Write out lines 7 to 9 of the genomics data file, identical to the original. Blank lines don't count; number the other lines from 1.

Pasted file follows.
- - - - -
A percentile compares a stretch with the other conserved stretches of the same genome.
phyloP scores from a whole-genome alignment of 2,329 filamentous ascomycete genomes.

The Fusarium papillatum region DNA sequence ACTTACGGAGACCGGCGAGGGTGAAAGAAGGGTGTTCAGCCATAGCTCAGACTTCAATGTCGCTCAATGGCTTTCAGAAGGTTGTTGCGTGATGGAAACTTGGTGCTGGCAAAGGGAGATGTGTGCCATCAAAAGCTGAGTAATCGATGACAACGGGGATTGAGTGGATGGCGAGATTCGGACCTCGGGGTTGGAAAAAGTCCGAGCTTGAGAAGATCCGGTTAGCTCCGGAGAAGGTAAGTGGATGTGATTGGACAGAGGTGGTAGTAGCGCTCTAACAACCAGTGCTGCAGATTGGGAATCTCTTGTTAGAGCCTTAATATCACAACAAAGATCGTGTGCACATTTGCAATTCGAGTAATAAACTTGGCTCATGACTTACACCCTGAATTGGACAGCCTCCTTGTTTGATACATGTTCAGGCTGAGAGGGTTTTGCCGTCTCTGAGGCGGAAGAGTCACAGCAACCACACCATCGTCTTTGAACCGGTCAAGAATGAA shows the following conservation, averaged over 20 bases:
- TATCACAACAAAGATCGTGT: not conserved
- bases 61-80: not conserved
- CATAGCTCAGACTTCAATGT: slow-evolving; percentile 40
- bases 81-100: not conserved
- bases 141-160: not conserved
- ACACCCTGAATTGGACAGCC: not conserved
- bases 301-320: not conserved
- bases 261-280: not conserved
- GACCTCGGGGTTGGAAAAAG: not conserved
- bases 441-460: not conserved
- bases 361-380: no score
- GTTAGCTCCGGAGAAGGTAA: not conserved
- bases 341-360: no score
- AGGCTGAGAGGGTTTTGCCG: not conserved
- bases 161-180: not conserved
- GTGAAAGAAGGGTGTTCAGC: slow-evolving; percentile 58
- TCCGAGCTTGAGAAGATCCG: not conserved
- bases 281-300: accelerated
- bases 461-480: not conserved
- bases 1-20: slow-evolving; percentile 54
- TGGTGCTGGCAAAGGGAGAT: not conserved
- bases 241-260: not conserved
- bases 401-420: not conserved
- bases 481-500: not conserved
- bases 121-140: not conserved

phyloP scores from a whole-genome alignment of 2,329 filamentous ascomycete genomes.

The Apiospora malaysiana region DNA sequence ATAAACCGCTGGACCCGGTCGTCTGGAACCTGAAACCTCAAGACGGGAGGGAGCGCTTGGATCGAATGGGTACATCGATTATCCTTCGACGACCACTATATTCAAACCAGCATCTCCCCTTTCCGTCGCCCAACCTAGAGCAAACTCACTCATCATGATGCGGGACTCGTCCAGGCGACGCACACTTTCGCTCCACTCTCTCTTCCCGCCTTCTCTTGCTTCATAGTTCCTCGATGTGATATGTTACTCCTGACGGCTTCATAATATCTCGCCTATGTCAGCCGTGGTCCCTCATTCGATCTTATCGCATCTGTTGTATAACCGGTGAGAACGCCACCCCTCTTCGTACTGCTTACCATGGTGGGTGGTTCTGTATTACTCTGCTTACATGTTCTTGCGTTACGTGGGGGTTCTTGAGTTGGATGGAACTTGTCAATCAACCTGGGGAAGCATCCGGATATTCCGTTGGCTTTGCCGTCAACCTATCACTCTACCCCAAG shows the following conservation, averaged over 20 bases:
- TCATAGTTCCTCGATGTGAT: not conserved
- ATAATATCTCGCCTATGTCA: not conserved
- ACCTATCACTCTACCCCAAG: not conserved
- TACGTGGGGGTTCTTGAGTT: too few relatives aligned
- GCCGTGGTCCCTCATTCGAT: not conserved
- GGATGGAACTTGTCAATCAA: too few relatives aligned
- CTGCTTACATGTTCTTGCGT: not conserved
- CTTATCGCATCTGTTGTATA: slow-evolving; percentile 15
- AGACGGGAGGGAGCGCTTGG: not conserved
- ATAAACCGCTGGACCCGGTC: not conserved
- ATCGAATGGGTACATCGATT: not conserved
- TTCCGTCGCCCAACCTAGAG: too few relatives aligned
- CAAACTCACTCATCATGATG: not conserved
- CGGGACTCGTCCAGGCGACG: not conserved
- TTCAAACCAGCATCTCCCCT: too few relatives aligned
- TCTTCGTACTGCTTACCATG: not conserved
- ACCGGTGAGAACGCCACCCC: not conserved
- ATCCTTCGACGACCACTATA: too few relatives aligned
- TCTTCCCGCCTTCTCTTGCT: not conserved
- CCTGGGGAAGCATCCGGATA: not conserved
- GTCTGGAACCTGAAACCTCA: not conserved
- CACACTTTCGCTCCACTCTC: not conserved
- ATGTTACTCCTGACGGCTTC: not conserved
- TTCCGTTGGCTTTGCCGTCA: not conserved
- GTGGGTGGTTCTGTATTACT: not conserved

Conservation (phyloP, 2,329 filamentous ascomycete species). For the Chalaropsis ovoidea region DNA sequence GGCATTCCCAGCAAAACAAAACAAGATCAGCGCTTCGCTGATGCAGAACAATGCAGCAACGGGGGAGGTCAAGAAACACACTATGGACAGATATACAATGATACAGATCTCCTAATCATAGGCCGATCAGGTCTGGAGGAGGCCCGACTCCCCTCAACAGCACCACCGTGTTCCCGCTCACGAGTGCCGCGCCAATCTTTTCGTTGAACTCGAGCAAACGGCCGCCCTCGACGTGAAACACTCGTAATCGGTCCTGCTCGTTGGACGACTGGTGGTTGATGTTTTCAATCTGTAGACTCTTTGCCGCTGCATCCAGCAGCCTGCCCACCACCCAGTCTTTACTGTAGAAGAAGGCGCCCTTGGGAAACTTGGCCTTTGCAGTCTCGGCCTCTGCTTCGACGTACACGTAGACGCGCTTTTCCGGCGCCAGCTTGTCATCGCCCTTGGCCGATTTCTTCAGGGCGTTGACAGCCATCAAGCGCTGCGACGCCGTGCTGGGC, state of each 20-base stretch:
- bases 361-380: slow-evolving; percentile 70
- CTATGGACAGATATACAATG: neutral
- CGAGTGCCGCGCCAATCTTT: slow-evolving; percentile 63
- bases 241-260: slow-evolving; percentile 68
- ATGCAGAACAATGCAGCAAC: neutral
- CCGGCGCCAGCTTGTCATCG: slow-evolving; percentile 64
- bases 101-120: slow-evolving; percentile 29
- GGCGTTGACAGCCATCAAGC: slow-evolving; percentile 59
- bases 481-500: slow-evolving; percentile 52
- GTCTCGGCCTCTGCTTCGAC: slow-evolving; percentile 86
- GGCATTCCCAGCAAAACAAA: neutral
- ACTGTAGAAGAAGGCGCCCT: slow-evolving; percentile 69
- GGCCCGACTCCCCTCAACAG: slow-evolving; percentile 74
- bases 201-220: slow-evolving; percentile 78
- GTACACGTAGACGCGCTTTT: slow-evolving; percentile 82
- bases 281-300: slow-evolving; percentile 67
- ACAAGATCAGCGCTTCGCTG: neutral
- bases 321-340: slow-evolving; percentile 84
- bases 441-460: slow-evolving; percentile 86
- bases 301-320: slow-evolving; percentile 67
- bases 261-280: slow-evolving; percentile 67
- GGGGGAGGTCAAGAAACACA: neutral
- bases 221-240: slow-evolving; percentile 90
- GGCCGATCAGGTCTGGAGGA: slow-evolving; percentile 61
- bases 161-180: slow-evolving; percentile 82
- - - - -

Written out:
- bases 81-100: not conserved
- bases 141-160: not conserved
- ACACCCTGAATTGGACAGCC: not conserved